A Ticket to the Boneyard, A Dance in the Slaughter House-Lawrence Block
Body in the Vestibule-Katherine Page
Shadown Play, Not That Kind of Place, Deep Sleep-F. Fyfield
A Simple Plan, Scott Smith
A Literary Murder-Batya Gur
Sculptress-Minette Walters
Past Reason Hated-Peter Robinson
Devil in a Blue Dress-Walter Mosley

Tuesday, February 20, 2007

Stalkers, Anons, and Other Nasty Stuff

We're vulnerable in 2007. Not just the writers or actors or public figures out there, all of us. So much of what we have, think, or do is available for public scrutiny. A discussion on DorothyL brings this home. Several writers are enduring the harrassment of stalkers.
Then there's the problem of websites and blogs that allow people to post comments, sometimes anonymously. Even if the site does not allow anonymous comments, it's easy to circumvent this by setting up multiple gmail accounts.
How can we protect ourselves from this? Is it fair to give a forum to commenters who will not identify themselves? What's to stop someone from setting up a blog or website that engages in dirty tricks, scurrilous remarks? Nothing that I can see.
How public should we be? Should we answer emails from strangers claiming they liked our story, our book, our comment? Where should the line be drawn?
As the Internet draws us all closer, can we still keep an arm's length from people who wish us ill?

Monday, February 19, 2007

Reading Funk

I am in one of those reading funks where I start books at a clip of several a day and reject them immediately. I won't name names because it's not you, it's me. I need to read To Kill a Mockingbird for my book group, but I want something else first for fun. What have you got out there?

I bet Sarah Weinman finishes every books she starts. I look at her site in awe. I have friends who do this too. Me, I finish abut 20% of them nowadays. I am ashamed.

Additionally I have let myself become distracted from the novel for a day or two to write a story for Bryon's Q.s little challenge. Matter of fact, I wrote two of them and loved every minute of it. Why do I so love the 1000 word or less format? It feeds into my ADD, I guess. Oh, for the days of FITG. Some of the newer sites are fine, but stories turned up on Gutters at a ferocious pace and some of them blew me away. Tribe, we miss you.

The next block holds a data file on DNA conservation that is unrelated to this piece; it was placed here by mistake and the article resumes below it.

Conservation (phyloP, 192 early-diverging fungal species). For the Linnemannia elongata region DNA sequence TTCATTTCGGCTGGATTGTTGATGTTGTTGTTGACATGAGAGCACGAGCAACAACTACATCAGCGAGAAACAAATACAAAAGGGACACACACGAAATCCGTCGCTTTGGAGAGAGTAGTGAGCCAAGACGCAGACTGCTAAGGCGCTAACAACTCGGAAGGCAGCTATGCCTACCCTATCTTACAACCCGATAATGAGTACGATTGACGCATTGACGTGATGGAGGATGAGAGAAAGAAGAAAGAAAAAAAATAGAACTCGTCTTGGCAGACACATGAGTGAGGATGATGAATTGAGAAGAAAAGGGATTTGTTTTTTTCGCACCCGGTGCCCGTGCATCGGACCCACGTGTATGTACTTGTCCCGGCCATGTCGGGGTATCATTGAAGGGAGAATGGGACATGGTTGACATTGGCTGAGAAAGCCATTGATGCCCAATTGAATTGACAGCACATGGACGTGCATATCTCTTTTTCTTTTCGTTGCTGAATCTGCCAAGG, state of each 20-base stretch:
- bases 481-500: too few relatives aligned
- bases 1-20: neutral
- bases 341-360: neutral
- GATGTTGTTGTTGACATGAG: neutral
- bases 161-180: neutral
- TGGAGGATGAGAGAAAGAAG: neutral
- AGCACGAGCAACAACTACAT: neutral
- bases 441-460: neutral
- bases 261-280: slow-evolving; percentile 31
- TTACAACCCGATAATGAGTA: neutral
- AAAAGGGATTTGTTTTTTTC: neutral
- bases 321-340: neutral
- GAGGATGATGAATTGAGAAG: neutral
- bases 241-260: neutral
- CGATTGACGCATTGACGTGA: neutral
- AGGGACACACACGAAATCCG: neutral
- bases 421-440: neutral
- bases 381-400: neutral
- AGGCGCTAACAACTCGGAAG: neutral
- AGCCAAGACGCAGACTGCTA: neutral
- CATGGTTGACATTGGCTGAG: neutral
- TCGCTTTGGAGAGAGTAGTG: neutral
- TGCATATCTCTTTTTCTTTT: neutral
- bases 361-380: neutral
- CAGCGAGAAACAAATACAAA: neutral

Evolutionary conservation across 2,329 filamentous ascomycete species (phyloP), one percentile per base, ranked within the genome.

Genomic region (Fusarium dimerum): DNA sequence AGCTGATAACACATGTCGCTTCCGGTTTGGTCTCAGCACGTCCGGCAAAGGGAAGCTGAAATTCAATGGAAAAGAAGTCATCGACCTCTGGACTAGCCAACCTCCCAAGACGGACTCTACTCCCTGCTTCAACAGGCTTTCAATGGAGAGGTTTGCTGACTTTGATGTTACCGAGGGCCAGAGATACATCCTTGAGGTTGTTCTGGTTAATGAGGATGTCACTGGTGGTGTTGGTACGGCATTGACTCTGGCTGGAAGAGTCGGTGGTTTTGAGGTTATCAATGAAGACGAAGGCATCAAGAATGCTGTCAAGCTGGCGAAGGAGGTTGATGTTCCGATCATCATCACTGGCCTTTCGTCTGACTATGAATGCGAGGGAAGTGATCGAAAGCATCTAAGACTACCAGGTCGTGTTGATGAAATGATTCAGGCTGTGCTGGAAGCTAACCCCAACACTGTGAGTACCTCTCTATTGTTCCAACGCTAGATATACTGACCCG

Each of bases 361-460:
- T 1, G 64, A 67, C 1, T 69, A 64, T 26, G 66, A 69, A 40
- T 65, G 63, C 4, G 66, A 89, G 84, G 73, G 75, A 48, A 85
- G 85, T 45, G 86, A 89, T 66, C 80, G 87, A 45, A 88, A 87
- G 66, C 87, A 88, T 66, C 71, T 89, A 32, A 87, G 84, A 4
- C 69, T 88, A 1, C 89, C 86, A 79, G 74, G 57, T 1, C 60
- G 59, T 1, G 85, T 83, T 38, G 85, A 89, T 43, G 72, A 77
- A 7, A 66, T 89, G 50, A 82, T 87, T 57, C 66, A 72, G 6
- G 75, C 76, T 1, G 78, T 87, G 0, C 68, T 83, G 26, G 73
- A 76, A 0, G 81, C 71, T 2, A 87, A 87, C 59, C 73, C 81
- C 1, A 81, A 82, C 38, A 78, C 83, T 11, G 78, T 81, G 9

Tribe, Tribe, are you out there? I guess not.

Saturday, February 17, 2007

Deubt Dagger: Will I or Won't I?

My writing group took a look at my synopsis for a possible Debut Dagger entry last night and voted it about a C+ I'd say. I showed them the sample one the website emailed me first and they didn't much like that one either. My entry didn't pop. I agree. But how can I pop for 750 wrds. Don't I eventually have to give some of the more mundane details or should there be none?
I guess I don't understand synopses yet, which is probably why none of the 11 agents who read it took my novel in stories. I know I should read Ms. Snark, but damn she is a sassy, sarcastic lady.
How can I make every line pop? And do I basically spill all my beans in the synopsis? Don't the 3000 wrds count for more? Back to my computer/ Oh, here it is right here.

Friday, February 16, 2007

Podcast with Megan Abbott

There's a terrific interview with my daughter, Megan Abbott, on Behind the Black Mask - The other interviews on that site are well worth listening to also. These guys do a great job. They also have a series of shows on classic films that I love.

Megan does make it sound like we encouraged her to watch pretty racy movies by age five. I guess we did. We took both kids to their first subtitled movie-Grand Illusion, at the corner arthouse at ages six and seven, figuring they could read well enough by then. My husband told them it might not mean much to them yet but later they would appreciate the film. Of course, it's a family joke now.
Luckily the second film was Annie Hall, which they did enjoy. We were and are a pretty movie addicted family.

Anyway, check it out. Next up comes Allen Guthrie and Reed F. Coleman. Can't wait.

Thursday, February 15, 2007

The Thirteenth Tale

I admit I am stalling here. I am approaching the dreaded middle one hundred pages, and it scares me to death. I know what happens in that section but filling it out with hand gestures and the like is not always fun. How often can people say something without scratching their head or closing the cabinet door? You know what I mean. I see vast stretches of untethered dialogue in ohter books but when I do it, it feels wrong. Yet too much tethering will bring it down too.
Meanwhile I am reading Setterfield's The Thirteenth Tale and admiring the way she has written a nineteenth century novel and gotten high praise for doing it. You can luxuriate in her prose, roll around in it, because very little happens for long stretches. I can see why many like the book and there are some nice touches, some nice writing, but gee whiz, hasn't she watched The Wire.
I wish I could take more pleasure in it. I think I might have when I smoked twenty years ago.
How did I get to be in such a hurry? How did I get to be so ADD?

Wednesday, February 14, 2007

Will She Bake a Cherry Pie?